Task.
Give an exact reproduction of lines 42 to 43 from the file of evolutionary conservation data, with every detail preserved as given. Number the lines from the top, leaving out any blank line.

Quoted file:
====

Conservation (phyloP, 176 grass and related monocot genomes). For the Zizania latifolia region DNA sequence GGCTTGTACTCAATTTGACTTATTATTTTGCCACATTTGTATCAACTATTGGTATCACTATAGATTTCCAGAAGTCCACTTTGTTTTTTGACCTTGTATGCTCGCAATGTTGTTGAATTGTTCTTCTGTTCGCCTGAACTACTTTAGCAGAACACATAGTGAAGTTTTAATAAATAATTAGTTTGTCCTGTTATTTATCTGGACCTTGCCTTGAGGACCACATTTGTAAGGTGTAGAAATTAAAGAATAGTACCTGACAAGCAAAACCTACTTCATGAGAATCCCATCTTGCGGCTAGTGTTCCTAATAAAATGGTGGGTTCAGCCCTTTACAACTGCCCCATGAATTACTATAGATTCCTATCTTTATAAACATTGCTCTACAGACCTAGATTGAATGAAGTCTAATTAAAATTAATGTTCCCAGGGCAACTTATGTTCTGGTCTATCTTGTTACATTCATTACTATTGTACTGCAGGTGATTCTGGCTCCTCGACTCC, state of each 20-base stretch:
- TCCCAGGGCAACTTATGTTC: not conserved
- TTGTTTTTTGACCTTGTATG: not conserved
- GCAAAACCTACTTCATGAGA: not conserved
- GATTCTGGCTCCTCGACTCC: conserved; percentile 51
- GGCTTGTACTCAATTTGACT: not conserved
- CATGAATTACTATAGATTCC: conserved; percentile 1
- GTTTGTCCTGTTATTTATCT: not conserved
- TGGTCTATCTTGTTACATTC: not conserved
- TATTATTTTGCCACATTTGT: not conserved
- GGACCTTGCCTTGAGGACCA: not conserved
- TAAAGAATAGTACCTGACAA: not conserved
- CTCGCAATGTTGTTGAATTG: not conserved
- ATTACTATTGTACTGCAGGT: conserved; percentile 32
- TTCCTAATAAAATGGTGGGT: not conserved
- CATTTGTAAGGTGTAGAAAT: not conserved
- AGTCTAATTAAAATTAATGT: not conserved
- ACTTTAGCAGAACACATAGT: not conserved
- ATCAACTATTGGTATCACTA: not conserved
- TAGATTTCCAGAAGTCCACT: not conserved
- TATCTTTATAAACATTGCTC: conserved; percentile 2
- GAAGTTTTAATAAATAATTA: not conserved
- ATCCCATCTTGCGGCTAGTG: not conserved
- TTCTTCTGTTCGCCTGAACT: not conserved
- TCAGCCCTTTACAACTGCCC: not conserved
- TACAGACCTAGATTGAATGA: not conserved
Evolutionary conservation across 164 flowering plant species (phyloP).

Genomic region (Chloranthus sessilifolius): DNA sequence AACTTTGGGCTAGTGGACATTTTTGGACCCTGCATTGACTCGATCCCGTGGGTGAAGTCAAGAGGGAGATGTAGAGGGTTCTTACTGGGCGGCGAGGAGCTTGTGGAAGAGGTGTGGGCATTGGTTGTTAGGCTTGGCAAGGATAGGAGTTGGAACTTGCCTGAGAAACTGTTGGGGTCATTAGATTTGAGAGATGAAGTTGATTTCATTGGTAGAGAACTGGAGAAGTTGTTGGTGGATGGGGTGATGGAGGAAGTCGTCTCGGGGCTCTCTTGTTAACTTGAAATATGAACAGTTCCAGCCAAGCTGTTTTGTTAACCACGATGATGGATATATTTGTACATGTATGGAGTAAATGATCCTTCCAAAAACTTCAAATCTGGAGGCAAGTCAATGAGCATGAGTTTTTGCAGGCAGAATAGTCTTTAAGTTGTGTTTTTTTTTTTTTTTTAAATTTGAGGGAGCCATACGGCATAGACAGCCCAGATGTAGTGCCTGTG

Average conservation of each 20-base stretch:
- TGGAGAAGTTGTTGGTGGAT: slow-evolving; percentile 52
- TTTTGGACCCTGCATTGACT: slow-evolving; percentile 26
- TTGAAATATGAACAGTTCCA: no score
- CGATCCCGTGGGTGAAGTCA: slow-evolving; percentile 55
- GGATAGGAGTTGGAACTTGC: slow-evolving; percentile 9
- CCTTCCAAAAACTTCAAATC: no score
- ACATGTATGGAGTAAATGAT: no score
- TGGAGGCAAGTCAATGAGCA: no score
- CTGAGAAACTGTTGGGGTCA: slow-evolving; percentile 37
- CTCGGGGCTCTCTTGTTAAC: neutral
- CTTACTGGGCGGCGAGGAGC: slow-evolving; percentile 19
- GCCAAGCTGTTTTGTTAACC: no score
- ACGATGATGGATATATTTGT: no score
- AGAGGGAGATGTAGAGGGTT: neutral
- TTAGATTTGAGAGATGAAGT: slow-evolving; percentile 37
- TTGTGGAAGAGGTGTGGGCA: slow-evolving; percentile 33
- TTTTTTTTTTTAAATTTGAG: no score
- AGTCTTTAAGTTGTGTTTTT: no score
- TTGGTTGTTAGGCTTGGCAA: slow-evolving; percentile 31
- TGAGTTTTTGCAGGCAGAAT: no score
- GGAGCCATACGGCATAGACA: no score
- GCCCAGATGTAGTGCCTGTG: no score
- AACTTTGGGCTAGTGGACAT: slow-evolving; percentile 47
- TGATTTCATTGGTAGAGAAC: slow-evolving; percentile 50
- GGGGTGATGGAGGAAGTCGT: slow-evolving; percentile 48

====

- ACGATGATGGATATATTTGT: no score
- AGAGGGAGATGTAGAGGGTT: neutral